One of the biggest fallouts of the 2008 economic recession is the excessive focus on employee productivity, “right sizing” and automation, job security and aspects of “soft” employee engagement took a serious back seat.
When the firm’s profitability and growth imperatives were under threat, it was understandable that employee concerns was not top of mind for CXOs and Boards. Now with the economy making a recovery, CXOs and HR Head Honchos are faced with a happy problem of increasing order books and an unhappy problem of employee attrition who in years are seeing improving job markets.
Although few CXOs like Vineet Nayar from HCL speak of a different paradigm of “Employees First, Customers Second”, it is evident in many firms, the CXOs are guided by the imperatives of external stakeholders, boards, customers and employees as an afterthought.
It is in this context, an annual employee engagement survey is an important tool to understand and arrest employee concerns proactively.
A good employee engagement study should help HR and leadership ascertain the following
- Key expectations of employees from the firm and their assessment of willingness and readiness to act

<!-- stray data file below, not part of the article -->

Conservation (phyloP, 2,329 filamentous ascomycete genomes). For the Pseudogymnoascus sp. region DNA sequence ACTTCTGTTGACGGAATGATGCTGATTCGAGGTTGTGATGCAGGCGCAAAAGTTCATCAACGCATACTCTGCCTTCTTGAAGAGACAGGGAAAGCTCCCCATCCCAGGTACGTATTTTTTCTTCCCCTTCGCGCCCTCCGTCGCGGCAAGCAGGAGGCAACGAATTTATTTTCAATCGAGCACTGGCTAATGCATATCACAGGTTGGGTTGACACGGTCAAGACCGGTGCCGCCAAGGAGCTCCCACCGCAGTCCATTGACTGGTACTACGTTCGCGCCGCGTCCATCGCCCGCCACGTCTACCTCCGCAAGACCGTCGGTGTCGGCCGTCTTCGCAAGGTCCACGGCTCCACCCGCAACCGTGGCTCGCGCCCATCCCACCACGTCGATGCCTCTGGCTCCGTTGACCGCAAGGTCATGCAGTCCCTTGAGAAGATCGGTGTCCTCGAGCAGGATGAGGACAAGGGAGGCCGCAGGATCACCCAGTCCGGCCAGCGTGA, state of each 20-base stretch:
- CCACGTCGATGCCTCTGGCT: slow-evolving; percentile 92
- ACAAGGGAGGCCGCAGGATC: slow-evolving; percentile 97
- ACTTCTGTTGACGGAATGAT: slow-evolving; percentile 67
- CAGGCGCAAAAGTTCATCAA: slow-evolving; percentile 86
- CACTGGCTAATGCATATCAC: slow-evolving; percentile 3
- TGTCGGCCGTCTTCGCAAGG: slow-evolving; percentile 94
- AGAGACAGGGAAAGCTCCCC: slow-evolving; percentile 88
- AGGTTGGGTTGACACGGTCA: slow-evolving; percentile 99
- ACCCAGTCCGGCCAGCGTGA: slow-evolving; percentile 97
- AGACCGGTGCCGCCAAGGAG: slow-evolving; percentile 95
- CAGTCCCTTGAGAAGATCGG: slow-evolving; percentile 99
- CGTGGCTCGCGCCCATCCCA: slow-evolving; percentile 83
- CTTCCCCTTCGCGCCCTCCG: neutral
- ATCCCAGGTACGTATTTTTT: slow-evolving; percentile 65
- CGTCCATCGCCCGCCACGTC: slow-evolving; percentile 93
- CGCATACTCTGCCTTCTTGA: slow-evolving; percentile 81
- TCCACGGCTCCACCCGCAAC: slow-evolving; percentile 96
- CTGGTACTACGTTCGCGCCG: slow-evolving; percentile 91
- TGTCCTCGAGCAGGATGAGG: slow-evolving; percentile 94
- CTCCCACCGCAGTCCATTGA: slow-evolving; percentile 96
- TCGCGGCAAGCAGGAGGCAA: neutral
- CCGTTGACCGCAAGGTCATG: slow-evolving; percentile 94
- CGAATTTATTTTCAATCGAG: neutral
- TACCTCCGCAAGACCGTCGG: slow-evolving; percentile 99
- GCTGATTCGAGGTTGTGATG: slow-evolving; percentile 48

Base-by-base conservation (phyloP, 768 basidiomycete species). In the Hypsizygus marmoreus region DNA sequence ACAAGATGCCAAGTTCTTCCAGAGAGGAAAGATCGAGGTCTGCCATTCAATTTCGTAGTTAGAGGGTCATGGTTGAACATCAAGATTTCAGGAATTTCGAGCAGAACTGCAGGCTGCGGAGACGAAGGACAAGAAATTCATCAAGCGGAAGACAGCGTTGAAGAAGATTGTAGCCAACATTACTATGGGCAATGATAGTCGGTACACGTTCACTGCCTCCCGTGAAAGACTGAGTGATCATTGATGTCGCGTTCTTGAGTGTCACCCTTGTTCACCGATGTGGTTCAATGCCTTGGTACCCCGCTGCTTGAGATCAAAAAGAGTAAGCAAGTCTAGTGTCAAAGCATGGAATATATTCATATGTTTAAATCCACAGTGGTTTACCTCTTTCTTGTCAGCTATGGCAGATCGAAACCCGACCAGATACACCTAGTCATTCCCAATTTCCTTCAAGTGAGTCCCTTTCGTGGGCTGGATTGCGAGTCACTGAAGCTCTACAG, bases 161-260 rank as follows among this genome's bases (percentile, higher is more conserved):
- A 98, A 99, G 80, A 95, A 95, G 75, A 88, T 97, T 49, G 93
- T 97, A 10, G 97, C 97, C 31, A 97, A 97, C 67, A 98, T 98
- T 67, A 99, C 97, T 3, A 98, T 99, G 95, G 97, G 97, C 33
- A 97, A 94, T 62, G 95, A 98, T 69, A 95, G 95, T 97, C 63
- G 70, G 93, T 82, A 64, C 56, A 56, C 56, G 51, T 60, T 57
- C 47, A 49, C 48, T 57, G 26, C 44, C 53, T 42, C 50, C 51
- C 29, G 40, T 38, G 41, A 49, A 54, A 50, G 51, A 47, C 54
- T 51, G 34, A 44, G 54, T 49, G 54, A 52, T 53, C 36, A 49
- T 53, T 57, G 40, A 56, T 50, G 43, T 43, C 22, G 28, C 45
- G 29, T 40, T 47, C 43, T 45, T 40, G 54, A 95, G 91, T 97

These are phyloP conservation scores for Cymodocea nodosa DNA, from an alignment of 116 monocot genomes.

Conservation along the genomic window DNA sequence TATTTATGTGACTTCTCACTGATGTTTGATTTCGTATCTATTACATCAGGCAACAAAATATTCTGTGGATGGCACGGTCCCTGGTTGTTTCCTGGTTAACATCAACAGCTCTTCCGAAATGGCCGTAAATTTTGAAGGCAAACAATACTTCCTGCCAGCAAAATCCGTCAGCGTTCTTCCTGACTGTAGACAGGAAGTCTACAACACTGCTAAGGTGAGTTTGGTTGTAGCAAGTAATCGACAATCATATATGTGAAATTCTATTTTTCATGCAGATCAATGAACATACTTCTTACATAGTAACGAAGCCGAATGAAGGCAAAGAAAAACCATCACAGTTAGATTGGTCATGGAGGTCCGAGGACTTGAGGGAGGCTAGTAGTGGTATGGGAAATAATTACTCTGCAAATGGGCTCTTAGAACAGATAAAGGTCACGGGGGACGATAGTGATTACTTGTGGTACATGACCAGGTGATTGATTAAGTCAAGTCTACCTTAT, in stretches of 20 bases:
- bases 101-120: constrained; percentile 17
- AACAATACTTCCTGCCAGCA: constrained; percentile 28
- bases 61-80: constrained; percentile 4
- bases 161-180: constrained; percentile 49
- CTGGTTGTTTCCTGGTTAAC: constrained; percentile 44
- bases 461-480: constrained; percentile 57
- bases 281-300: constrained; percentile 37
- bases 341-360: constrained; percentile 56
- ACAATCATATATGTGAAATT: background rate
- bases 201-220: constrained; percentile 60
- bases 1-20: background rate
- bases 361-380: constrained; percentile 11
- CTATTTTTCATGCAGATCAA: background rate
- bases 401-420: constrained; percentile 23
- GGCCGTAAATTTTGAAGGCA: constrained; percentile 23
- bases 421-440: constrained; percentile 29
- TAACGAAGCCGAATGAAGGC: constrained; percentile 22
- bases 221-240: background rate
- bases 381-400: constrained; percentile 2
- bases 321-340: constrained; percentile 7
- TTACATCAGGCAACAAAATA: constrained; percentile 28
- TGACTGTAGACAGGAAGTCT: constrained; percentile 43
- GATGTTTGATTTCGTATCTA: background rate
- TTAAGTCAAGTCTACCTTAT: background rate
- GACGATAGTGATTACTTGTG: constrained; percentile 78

- Candid opinions on why individuals join a firm, would like to continue and reasons to quit
- Satisfaction ratings on Compensation, work environment, Growth Opportunities and role of immediate manager and overall company brand
- Specific hypothesis or feedback on key employee indicators which has a wide ranging impact
Some Caveats to look out for
Conducting surveys and town-halls is just the first step, however employee engagement and faith in the process can be addressed by acknowledgement of the data, swift actions which have an impact on the ground. This is a function of both managing perceptions and reality.
One more trap, most employee engagement surveys fall into is looking at a post mortem view of things which went by and not what ideas and inputs for productivity can be sourced from employees and where the employees see the firm in the future.
With the change in “Job for Life” paradigm, Employee loyalty has to go hand in hand with Employer loyalty. Your employees should know that if they do the job they were hired to do with a reasonable amount of competence and efficiency, you will support them and more importantly listen to them in both formal and informal forums.